This letter is in response to Dr. Graeff’s article in last week’s Sentinel.
This letter is being sent to all employees because I believe that it deserves the same audience as your original message. I sent it with some concern as well for possible repercussion, but I can no longer sit quietly and be told that the certificated and classified employees are bringing about the financial ruin of the Ramona Unified School District.
It would be refreshing to hear the district admit that they made some very poor, if not ignorant, choices in paying for two new schools (along with the legal costs associated with these schools) in a district with “declining student enrollment.” Blaming past leadership does not take away the fact that our district is facing huge debts that are now due for the financing of these school sites and the accompanying legal costs brought on by their construction.
Additionally, the legal costs associated with the district’s failure to comply with Title IX also has added to our budget issues. To simply ignore/hide the huge financial burden this places on our district makes it difficult to believe all the
DO (district office), and you as the leader, continue to make known through public forums seem factual.
You have consistently, if not eloquently, placed the bulk of the blame for our problem on teachers’ and classified employees’ unwillingness to pay dramatic increases in benefits or be threatened with layoffs and pay cuts. RUSD teachers have long accepted being paid less in salary than almost every other district in the county, making up for this by having a benefits package that allows us to take care of our families.
Simultaneously, our test scores continue to rise, mulitple schools receive state and national recognition for their accomplishments, and support services for all students continue to be provided.
I am not pleading poverty, just asking for honesty. What a gracious group of administrators who were willing to take that benefits reduction (which they then took back), especially considering that their salary package places them from the middle to top end of administrative salary schedules in the county.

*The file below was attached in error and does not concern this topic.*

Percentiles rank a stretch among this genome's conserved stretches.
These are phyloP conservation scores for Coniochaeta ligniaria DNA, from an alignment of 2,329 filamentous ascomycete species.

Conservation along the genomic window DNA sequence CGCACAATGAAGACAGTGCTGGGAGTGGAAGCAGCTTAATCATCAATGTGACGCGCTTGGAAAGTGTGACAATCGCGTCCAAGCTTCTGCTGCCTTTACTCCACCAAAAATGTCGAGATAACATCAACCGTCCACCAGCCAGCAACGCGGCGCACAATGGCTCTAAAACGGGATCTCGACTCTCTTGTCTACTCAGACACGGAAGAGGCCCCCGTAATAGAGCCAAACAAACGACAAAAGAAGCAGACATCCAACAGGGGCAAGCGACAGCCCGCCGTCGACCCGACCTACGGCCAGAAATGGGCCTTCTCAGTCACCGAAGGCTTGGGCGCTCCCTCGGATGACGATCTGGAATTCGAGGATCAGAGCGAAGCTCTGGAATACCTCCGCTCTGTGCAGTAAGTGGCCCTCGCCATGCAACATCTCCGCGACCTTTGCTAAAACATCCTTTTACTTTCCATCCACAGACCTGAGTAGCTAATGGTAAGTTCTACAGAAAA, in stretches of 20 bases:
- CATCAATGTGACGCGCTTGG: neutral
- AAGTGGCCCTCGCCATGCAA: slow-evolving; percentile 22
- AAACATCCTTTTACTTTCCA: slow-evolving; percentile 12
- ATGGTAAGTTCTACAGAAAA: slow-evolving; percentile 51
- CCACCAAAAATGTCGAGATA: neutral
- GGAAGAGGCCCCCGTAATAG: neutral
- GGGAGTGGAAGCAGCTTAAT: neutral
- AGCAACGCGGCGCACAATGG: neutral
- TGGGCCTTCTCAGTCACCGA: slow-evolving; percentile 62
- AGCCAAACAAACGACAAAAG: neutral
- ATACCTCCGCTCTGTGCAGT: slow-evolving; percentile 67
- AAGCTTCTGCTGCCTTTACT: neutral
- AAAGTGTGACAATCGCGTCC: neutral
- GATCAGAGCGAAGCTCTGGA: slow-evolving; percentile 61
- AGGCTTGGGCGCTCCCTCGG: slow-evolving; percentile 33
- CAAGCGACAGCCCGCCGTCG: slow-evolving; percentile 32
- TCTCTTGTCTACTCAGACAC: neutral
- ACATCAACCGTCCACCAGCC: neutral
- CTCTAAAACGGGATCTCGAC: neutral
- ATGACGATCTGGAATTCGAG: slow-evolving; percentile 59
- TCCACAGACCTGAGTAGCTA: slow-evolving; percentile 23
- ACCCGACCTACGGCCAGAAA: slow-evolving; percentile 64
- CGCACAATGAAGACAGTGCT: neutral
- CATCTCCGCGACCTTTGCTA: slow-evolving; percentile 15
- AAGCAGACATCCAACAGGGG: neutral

As for your point regarding not replacing retiring employees, your plea for cooperation would seem more sincere if the DO bit the same bullet and did not hire a new assistant superintendent to replace the recent retiree. We are all doing more with less; should we accept any less from the DO? Do we need this position? The answer is yes, but we also need more teachers, custodians, bilingual aides, maintenance staff, all of whom are facing benefit reductions, pay cuts and layoffs.
I truly appreciate the huge financial crisis facing our district and the State of California. My wife and I have a combined 45+ years of service to this district. Our children were born here and have benefited greatly from the education they have received here, and we will continue to serve all the children at our respective school sites with the highest level of care and professionalism.
I am proud to live and work in Ramona. The people that I work with, certificated, classified, volunteers, and administrative staff continue to work hard on behalf of all the children of this community. We all realize that cuts have to be made and that each of us will have to bear the burden of our government’s poor choices regarding the funding of education, but my hope is in the future that the leaders of our district will shoulder their fair share and be completely honest with the public about all the reasons for our current fiscal crisis.
The citizens of Ramona have always worked together, without placing blame, to help each through any crisis. I believe we will do the same as we work together for what is best for the children of our community.
Steve Koch, a history and critical issues teacher at Ramona High School and a wrestling coach at the school, is a 2001 San Diego County Teacher of the Year finalist, a 2004 California State Coach of the Year, and husband of the 2011 Ramona Unified School District Teacher of the Year.